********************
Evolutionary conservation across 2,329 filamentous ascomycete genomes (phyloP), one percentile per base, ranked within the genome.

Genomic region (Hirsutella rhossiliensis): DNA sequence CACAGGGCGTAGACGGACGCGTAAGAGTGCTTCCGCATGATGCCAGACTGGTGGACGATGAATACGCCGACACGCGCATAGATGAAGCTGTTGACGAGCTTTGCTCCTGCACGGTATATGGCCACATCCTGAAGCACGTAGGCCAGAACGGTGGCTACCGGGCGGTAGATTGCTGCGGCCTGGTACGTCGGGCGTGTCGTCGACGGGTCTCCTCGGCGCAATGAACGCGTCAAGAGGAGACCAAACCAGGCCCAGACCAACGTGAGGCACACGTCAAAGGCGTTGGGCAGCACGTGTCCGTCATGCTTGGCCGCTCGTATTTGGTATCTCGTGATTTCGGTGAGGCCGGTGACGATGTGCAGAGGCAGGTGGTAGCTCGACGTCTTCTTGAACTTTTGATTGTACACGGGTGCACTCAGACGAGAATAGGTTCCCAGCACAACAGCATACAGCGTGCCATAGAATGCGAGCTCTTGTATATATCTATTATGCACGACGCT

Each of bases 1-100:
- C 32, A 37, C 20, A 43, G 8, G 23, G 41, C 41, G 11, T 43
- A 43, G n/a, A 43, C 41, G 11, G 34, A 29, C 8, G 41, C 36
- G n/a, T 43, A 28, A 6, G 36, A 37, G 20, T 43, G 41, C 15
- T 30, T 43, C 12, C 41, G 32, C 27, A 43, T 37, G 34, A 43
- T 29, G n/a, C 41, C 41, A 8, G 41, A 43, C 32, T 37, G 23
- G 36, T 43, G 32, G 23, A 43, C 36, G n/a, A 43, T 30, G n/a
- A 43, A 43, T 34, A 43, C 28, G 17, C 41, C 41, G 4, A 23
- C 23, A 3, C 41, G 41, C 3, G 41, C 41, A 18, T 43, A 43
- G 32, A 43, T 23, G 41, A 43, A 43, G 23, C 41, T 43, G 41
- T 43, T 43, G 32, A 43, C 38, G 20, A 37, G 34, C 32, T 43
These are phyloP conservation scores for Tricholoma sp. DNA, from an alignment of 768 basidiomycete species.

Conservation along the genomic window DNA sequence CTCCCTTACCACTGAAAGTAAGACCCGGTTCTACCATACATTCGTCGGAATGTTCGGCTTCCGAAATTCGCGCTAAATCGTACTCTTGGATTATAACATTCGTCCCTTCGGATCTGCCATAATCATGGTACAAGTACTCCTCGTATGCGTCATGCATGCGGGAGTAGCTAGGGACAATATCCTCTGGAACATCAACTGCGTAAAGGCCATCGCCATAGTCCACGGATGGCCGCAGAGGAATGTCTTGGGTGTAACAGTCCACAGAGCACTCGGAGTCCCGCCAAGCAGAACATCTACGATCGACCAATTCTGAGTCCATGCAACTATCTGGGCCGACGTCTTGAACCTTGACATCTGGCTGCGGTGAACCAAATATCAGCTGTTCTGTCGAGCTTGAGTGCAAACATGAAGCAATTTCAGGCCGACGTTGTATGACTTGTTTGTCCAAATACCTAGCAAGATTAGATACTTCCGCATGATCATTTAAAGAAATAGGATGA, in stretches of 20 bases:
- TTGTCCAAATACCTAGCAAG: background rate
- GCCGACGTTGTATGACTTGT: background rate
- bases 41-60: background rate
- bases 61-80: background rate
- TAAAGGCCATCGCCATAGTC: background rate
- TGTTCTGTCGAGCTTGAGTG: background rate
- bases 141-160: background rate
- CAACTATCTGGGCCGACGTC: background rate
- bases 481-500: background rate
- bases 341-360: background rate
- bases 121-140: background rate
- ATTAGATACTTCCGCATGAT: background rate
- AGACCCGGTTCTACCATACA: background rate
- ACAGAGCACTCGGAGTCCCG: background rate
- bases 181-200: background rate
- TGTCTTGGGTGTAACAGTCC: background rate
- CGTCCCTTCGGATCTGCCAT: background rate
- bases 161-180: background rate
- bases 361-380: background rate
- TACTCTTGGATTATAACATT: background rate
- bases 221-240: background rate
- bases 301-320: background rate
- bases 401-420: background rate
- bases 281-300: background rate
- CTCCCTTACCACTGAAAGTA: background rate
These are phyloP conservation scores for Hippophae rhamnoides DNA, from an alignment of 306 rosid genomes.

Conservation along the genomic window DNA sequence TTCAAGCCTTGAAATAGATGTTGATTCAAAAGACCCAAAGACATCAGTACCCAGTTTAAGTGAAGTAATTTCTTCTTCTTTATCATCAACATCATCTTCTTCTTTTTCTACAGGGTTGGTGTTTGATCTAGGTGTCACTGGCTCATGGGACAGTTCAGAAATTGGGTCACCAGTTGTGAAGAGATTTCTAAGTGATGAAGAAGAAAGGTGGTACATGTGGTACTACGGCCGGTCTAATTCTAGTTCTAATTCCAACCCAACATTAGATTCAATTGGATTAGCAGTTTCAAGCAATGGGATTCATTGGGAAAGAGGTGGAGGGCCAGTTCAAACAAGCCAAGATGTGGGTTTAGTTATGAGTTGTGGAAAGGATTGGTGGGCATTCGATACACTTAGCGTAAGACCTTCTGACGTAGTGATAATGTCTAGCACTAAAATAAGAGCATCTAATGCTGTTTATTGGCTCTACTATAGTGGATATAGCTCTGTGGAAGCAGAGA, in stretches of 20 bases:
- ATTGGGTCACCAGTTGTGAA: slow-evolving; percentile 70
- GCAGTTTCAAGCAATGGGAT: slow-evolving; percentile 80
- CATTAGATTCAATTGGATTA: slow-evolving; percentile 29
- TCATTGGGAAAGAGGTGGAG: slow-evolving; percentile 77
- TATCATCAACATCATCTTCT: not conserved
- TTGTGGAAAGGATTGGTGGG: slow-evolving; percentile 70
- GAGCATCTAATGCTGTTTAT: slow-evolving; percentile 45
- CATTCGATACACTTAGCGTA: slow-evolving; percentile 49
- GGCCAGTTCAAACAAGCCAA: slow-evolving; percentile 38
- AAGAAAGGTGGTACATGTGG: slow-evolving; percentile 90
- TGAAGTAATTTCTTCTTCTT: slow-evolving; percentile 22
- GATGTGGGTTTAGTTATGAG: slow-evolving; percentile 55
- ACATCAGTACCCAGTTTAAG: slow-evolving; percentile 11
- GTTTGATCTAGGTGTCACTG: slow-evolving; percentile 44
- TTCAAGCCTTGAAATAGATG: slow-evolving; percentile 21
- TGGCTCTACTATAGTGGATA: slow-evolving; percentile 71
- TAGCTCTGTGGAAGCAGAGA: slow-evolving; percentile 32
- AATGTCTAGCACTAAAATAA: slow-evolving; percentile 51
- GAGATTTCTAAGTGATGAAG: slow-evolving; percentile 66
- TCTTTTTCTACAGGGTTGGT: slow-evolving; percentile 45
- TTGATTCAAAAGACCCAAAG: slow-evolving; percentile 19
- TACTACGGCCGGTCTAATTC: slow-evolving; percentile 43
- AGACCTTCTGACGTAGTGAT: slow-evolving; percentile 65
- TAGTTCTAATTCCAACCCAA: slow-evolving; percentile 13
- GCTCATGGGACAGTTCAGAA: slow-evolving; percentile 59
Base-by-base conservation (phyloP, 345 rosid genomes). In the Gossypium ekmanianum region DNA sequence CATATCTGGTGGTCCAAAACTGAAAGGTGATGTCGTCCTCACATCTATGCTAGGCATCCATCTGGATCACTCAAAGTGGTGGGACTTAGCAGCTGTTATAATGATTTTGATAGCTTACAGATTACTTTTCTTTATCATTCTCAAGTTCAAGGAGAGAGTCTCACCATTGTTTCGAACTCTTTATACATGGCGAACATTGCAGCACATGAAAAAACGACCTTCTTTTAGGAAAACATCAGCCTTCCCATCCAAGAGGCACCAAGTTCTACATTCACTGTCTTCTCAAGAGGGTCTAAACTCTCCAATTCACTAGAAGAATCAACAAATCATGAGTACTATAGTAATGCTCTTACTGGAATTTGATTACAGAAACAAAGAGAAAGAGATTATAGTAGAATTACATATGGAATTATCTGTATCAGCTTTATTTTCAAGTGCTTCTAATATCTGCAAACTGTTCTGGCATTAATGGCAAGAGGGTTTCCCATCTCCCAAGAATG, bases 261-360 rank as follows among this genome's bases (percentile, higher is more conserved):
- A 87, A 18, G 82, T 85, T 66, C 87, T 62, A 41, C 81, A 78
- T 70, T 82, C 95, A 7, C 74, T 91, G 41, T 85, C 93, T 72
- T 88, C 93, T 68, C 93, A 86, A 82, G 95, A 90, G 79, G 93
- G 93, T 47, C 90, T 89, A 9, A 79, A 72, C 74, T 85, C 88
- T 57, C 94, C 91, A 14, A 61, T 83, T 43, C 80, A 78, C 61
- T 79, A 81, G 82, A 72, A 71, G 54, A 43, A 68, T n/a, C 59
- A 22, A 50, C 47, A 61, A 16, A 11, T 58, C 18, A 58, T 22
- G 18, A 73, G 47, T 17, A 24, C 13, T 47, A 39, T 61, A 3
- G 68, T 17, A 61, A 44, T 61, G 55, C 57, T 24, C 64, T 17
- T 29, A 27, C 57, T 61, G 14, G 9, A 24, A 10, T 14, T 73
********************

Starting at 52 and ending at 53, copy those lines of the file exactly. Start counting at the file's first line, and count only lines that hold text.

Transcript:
- AAGAAAGGTGGTACATGTGG: slow-evolving; percentile 90
- TGAAGTAATTTCTTCTTCTT: slow-evolving; percentile 22